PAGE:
The court concluded that the EPA has substantial discretion to regulate GHG emissions from aircraft under Section 231 and acted properly in aligning domestic standards with those of ICAO. California v. Environmental Protection Agency, 72 F.4th 308 (D.D.C. 2023).


• EPA rescinds Trump-era rule on evaluation of benefits and costs in Clean Air Act rulemaking. On 7/13/2023, the EPA published a final rule rescinding the agency’s 2020 Trump-era rule titled “Increasing Consistency in Considering Benefits and Costs in the Clean Air Act Rulemaking Process” (the benefit-cost rule). 

In many instances, the EPA is required to prepare an economic impact assessment (EIA) prior to promulgating or revising a standard or regulation under the Clean Air Act (CAA) (42 U.S.C. §7401 et seq.). See 42 U.S.C. §7617(a) (requiring consideration of, e.g., the costs of compliance, the potential inflationary or recessionary effects of the standard or regulation, the effects on competition with respect to small businesses, and the effects on consumer costs and energy use). In addition, EPA is subject to various executive orders that require the estimation of costs and benefits any time an agency develops “economically significant” regulations. For example, in 1993, President Clinton issued Executive Order 12866, which mandates that agencies “assess both the costs and the benefits of the intended regulation and, recognizing that some costs and benefits are difficult to quantify, propose or adopt a regulation only upon a reasoned determination that the benefits of the intended regulation justify its costs,” and “base its decisions on the best reasonably obtainable scientific, technical, economic, and other information concerning the need for, and consequences of, the intended regulation.”  

Executive Order 12866 defines an “economically significant” regulation as any rule that may “have an annual effect on the economy of $100 million or more or adversely affect in a material way the economy, a sector of the economy, productivity, competition, jobs, the environment, public health or safety, or State, local, or tribal governments or communities.” In addition the Office of Management and Budget’s (OMB’s) Circular A–4 provides guidance to federal agencies on the development of regulatory analysis as required under Executive Order 12866 and a variety of related authorities, and the EPA’s Guidelines for Preparing Economic Analyses complements Circular A-4 by providing guidance on analyzing the benefits, costs, and economic impacts of regulations and policies, including assessing the distribution of costs and benefits among various segments of the population.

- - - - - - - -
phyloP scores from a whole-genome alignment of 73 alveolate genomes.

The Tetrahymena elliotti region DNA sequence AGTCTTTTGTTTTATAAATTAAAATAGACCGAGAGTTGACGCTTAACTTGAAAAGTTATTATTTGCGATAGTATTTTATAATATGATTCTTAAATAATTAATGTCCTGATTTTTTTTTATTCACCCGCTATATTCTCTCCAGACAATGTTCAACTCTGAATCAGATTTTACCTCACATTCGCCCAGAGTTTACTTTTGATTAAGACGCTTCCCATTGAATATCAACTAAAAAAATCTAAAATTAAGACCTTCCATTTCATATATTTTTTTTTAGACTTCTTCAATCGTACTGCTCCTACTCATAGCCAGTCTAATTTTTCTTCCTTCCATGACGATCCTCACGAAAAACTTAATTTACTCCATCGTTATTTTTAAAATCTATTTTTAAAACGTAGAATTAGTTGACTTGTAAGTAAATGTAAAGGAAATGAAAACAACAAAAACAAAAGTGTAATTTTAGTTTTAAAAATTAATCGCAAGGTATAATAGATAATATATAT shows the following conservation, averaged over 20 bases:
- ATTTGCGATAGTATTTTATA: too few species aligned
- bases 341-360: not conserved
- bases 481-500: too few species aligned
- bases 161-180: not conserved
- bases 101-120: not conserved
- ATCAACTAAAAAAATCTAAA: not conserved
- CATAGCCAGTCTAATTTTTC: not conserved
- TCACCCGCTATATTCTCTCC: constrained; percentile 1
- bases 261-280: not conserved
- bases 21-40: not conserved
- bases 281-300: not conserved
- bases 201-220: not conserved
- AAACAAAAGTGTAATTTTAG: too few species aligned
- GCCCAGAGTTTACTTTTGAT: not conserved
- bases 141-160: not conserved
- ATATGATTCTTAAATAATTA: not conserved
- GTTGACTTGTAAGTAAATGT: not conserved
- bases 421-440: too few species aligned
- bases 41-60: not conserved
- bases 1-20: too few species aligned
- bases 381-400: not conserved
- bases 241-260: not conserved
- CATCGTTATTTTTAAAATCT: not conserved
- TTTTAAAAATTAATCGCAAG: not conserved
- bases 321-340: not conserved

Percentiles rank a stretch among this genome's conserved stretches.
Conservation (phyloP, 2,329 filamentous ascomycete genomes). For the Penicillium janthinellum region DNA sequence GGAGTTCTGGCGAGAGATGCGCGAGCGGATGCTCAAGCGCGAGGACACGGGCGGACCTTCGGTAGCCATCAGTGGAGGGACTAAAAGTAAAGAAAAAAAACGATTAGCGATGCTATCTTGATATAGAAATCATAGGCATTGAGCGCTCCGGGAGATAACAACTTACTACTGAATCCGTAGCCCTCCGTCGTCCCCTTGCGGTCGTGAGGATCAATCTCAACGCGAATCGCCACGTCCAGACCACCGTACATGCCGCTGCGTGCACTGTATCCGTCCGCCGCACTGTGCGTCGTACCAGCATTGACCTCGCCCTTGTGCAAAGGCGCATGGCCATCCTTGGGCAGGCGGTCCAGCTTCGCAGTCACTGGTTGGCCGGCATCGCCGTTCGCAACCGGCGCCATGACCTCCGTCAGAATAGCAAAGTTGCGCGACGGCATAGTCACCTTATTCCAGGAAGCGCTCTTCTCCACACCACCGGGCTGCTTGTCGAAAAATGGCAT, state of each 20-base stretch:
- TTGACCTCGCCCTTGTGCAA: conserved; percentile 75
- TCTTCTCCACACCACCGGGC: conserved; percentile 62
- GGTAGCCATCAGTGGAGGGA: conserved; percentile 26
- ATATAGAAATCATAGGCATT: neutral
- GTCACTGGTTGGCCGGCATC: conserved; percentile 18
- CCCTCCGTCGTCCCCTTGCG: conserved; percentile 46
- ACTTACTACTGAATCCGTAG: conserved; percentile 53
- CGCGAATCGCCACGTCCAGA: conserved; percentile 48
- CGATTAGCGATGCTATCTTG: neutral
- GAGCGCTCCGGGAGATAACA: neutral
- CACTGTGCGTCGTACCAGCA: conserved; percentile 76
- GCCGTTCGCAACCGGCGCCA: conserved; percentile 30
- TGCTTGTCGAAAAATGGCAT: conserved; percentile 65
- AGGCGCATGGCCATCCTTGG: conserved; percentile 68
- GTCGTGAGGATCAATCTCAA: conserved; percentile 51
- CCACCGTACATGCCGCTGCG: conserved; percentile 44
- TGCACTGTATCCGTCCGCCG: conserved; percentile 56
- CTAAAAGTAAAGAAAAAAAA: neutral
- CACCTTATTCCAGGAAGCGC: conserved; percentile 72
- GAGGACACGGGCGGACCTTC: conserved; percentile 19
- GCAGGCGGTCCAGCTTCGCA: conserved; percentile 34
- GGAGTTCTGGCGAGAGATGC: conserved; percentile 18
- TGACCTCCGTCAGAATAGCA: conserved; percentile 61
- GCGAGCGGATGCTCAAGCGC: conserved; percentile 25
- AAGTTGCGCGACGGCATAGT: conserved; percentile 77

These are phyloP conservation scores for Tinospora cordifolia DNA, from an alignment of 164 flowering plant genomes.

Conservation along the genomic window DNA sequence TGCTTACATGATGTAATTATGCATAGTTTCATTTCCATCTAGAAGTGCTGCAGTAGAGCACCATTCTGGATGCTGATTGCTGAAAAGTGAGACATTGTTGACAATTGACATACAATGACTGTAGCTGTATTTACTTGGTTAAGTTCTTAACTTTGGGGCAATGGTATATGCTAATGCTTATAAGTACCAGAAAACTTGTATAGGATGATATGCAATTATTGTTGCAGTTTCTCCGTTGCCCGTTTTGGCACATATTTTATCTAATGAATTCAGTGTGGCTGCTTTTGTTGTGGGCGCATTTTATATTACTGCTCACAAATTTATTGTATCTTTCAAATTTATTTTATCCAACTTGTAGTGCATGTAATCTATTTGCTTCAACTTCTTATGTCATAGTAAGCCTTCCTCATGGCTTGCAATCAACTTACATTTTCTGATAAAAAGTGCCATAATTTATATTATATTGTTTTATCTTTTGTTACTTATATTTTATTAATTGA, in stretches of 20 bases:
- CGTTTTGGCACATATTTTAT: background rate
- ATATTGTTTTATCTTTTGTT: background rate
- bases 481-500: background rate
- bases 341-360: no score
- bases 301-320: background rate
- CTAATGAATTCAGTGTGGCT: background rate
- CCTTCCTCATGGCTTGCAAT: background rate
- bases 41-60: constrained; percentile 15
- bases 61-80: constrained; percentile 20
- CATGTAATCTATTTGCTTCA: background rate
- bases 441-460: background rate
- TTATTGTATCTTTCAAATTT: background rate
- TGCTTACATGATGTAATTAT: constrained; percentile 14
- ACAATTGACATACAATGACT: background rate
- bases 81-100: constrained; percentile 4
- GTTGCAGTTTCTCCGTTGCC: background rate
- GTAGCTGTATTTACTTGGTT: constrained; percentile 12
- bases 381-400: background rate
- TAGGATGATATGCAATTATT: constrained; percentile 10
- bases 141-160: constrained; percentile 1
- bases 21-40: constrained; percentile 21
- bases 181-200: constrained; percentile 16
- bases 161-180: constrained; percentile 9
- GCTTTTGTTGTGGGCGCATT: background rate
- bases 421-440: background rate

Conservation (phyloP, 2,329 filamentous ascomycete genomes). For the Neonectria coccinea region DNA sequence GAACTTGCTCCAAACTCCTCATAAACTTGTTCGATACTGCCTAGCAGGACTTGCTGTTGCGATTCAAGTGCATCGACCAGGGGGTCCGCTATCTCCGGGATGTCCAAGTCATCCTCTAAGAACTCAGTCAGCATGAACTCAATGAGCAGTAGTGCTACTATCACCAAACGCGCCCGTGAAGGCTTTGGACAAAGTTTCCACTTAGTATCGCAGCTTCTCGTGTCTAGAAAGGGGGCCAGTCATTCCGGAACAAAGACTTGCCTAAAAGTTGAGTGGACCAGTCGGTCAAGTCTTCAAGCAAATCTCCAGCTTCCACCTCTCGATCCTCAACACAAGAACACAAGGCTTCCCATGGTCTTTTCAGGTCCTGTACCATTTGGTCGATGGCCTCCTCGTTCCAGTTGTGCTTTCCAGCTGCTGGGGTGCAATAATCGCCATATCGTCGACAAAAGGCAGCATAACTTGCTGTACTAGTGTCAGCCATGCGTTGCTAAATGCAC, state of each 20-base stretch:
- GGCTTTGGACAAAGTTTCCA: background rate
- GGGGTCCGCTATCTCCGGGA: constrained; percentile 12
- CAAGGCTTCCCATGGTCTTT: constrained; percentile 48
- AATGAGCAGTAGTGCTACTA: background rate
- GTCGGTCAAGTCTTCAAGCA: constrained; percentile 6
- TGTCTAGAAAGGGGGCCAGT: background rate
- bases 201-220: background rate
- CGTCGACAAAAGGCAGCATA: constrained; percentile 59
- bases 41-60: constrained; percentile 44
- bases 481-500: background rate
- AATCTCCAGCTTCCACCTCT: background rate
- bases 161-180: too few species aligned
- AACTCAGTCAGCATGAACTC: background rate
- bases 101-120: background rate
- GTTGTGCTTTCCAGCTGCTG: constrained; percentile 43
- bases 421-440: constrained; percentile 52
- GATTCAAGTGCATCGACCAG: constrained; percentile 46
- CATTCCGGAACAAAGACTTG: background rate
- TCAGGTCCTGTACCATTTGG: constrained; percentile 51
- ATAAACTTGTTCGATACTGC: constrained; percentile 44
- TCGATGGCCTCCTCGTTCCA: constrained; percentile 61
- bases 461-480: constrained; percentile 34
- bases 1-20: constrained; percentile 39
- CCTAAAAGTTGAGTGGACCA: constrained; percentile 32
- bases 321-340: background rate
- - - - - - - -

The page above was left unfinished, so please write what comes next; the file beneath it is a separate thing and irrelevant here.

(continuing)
On 12/23/2020, the EPA attempted to revise, update, and codify these practices in the final benefit-cost rule, which established procedural requirements governing the preparation, development, presentation, and consideration of BCAs, including risk assessments used in the BCA, for significant rulemakings conducted under the CAA. The rule defined BCA as “an evaluation of both the benefits and costs to society as a result of a policy and the difference between the two.” 85 Fed. Reg. 84130 (2020).

The benefit-cost rule consisted of four elements. First, it required EPA to prepare a BCA for all significant proposed and final regulations under the CAA. Second, the rule required EPA to develop the BCA using the best available scientific information and in accordance with best practices from the economic, engineering, physical, and biological sciences. The rule codified best practices for the preparation, development, presentation, and consideration of BCAs, and required that risk assessments used to support BCAs follow best methodological practices for risk characterization and risk assessment. Third, the rule imposed additional procedural requirements to increase transparency in the presentation and consideration of the BCA results. Specifically, the rule required the preamble of significant proposed and final CAA regulations to include a summary presentation of the overall BCA results for the rule, including total benefits, costs, and net benefits. Fourth, the rule required the EPA to consider the BCA in promulgating regulations, except where prohibited.

After publication, several parties filed petitions for review of the benefit-cost rule in the U.S. Court of Appeals for the District of Columbia. These consolidated cases are currently in abeyance.

On 1/20/2021, President Biden signed Executive Order 13990, directing the EPA to review all regulations and policies undertaken by the previous administration and rescind or revise any that do not protect public health and the environment. The EPA conducted a comprehensive review of the benefit-cost rule and concluded that regulations promulgated in the rule were inadvisable, not needed, and untethered to the CAA. The EPA stated that, in some cases, the rule could have hindered the EPA’s compliance with the CAA and may not have even furthered the rule’s stated purposes of consistency and transparency.

On 5/13/2021, the EPA issued an interim final rule to rescind the benefit-cost rule as well as a press release stating that the rule “imposed procedural restrictions and requirements that would have limited EPA’s ability to use the best available science in developing Clean Air Act regulations, and would be inconsistent with economic best practices.”

In its final rule rescinding the benefit-cost rule, the EPA explained that it would rescind the rule for several reasons: